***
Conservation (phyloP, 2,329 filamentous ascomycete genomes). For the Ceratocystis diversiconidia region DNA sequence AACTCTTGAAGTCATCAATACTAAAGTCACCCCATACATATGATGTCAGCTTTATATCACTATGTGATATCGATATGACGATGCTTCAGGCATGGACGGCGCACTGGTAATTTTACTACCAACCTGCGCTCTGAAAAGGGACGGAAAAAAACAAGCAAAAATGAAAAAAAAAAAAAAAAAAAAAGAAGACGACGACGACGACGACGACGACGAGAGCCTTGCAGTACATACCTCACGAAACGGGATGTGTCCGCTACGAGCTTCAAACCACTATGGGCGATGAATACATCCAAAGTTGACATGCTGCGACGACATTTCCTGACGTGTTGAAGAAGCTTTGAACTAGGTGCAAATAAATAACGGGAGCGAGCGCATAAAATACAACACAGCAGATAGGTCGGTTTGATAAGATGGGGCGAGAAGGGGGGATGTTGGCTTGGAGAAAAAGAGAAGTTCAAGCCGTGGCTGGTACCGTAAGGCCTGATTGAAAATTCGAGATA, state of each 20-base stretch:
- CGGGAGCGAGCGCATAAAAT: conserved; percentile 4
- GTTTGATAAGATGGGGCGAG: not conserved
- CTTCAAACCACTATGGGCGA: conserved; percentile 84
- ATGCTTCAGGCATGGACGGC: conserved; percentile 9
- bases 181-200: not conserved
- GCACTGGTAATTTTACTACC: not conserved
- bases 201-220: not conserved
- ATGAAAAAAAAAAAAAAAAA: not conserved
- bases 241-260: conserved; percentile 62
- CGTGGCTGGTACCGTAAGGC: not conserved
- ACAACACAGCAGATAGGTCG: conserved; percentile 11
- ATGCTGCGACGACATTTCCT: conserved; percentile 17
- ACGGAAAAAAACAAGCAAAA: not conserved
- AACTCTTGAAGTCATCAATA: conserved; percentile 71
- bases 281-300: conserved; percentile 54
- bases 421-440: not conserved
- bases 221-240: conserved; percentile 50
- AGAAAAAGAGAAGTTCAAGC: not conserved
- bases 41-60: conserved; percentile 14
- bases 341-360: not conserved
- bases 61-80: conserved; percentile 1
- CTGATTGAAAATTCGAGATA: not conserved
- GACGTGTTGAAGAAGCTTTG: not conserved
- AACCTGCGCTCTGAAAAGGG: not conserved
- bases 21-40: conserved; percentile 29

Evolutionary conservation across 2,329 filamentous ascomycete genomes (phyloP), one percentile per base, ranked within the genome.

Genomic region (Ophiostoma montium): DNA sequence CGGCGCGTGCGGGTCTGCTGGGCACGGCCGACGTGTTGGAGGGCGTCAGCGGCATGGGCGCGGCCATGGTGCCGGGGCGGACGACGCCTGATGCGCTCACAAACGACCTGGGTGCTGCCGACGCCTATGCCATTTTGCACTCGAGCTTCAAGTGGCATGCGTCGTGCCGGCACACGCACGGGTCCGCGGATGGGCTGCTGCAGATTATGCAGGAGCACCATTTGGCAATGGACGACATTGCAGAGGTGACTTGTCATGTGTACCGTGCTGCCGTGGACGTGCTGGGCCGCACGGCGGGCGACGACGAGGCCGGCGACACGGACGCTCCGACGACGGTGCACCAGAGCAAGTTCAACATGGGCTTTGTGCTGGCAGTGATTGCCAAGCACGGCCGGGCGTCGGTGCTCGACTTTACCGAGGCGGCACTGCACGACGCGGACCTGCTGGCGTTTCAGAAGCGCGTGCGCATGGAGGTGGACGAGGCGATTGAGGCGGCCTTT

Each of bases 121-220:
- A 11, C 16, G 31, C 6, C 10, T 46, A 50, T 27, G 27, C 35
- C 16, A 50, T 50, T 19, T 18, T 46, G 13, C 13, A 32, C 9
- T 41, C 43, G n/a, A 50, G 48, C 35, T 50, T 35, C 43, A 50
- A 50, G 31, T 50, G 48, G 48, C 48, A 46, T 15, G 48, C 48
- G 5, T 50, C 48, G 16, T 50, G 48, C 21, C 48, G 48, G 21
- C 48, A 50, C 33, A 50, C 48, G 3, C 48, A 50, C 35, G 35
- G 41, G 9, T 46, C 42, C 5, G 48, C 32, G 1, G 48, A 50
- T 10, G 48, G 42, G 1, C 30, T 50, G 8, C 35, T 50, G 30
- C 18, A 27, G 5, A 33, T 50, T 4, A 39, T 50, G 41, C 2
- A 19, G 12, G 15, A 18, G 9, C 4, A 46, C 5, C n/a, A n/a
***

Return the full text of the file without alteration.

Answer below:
Conservation (phyloP, 2,329 filamentous ascomycete genomes). For the Ceratocystis diversiconidia region DNA sequence AACTCTTGAAGTCATCAATACTAAAGTCACCCCATACATATGATGTCAGCTTTATATCACTATGTGATATCGATATGACGATGCTTCAGGCATGGACGGCGCACTGGTAATTTTACTACCAACCTGCGCTCTGAAAAGGGACGGAAAAAAACAAGCAAAAATGAAAAAAAAAAAAAAAAAAAAAGAAGACGACGACGACGACGACGACGACGAGAGCCTTGCAGTACATACCTCACGAAACGGGATGTGTCCGCTACGAGCTTCAAACCACTATGGGCGATGAATACATCCAAAGTTGACATGCTGCGACGACATTTCCTGACGTGTTGAAGAAGCTTTGAACTAGGTGCAAATAAATAACGGGAGCGAGCGCATAAAATACAACACAGCAGATAGGTCGGTTTGATAAGATGGGGCGAGAAGGGGGGATGTTGGCTTGGAGAAAAAGAGAAGTTCAAGCCGTGGCTGGTACCGTAAGGCCTGATTGAAAATTCGAGATA, state of each 20-base stretch:
- CGGGAGCGAGCGCATAAAAT: conserved; percentile 4
- GTTTGATAAGATGGGGCGAG: not conserved
- CTTCAAACCACTATGGGCGA: conserved; percentile 84
- ATGCTTCAGGCATGGACGGC: conserved; percentile 9
- bases 181-200: not conserved
- GCACTGGTAATTTTACTACC: not conserved
- bases 201-220: not conserved
- ATGAAAAAAAAAAAAAAAAA: not conserved
- bases 241-260: conserved; percentile 62
- CGTGGCTGGTACCGTAAGGC: not conserved
- ACAACACAGCAGATAGGTCG: conserved; percentile 11
- ATGCTGCGACGACATTTCCT: conserved; percentile 17
- ACGGAAAAAAACAAGCAAAA: not conserved
- AACTCTTGAAGTCATCAATA: conserved; percentile 71
- bases 281-300: conserved; percentile 54
- bases 421-440: not conserved
- bases 221-240: conserved; percentile 50
- AGAAAAAGAGAAGTTCAAGC: not conserved
- bases 41-60: conserved; percentile 14
- bases 341-360: not conserved
- bases 61-80: conserved; percentile 1
- CTGATTGAAAATTCGAGATA: not conserved
- GACGTGTTGAAGAAGCTTTG: not conserved
- AACCTGCGCTCTGAAAAGGG: not conserved
- bases 21-40: conserved; percentile 29

Evolutionary conservation across 2,329 filamentous ascomycete genomes (phyloP), one percentile per base, ranked within the genome.

Genomic region (Ophiostoma montium): DNA sequence CGGCGCGTGCGGGTCTGCTGGGCACGGCCGACGTGTTGGAGGGCGTCAGCGGCATGGGCGCGGCCATGGTGCCGGGGCGGACGACGCCTGATGCGCTCACAAACGACCTGGGTGCTGCCGACGCCTATGCCATTTTGCACTCGAGCTTCAAGTGGCATGCGTCGTGCCGGCACACGCACGGGTCCGCGGATGGGCTGCTGCAGATTATGCAGGAGCACCATTTGGCAATGGACGACATTGCAGAGGTGACTTGTCATGTGTACCGTGCTGCCGTGGACGTGCTGGGCCGCACGGCGGGCGACGACGAGGCCGGCGACACGGACGCTCCGACGACGGTGCACCAGAGCAAGTTCAACATGGGCTTTGTGCTGGCAGTGATTGCCAAGCACGGCCGGGCGTCGGTGCTCGACTTTACCGAGGCGGCACTGCACGACGCGGACCTGCTGGCGTTTCAGAAGCGCGTGCGCATGGAGGTGGACGAGGCGATTGAGGCGGCCTTT

Each of bases 121-220:
- A 11, C 16, G 31, C 6, C 10, T 46, A 50, T 27, G 27, C 35
- C 16, A 50, T 50, T 19, T 18, T 46, G 13, C 13, A 32, C 9
- T 41, C 43, G n/a, A 50, G 48, C 35, T 50, T 35, C 43, A 50
- A 50, G 31, T 50, G 48, G 48, C 48, A 46, T 15, G 48, C 48
- G 5, T 50, C 48, G 16, T 50, G 48, C 21, C 48, G 48, G 21
- C 48, A 50, C 33, A 50, C 48, G 3, C 48, A 50, C 35, G 35
- G 41, G 9, T 46, C 42, C 5, G 48, C 32, G 1, G 48, A 50
- T 10, G 48, G 42, G 1, C 30, T 50, G 8, C 35, T 50, G 30
- C 18, A 27, G 5, A 33, T 50, T 4, A 39, T 50, G 41, C 2
- A 19, G 12, G 15, A 18, G 9, C 4, A 46, C 5, C n/a, A n/a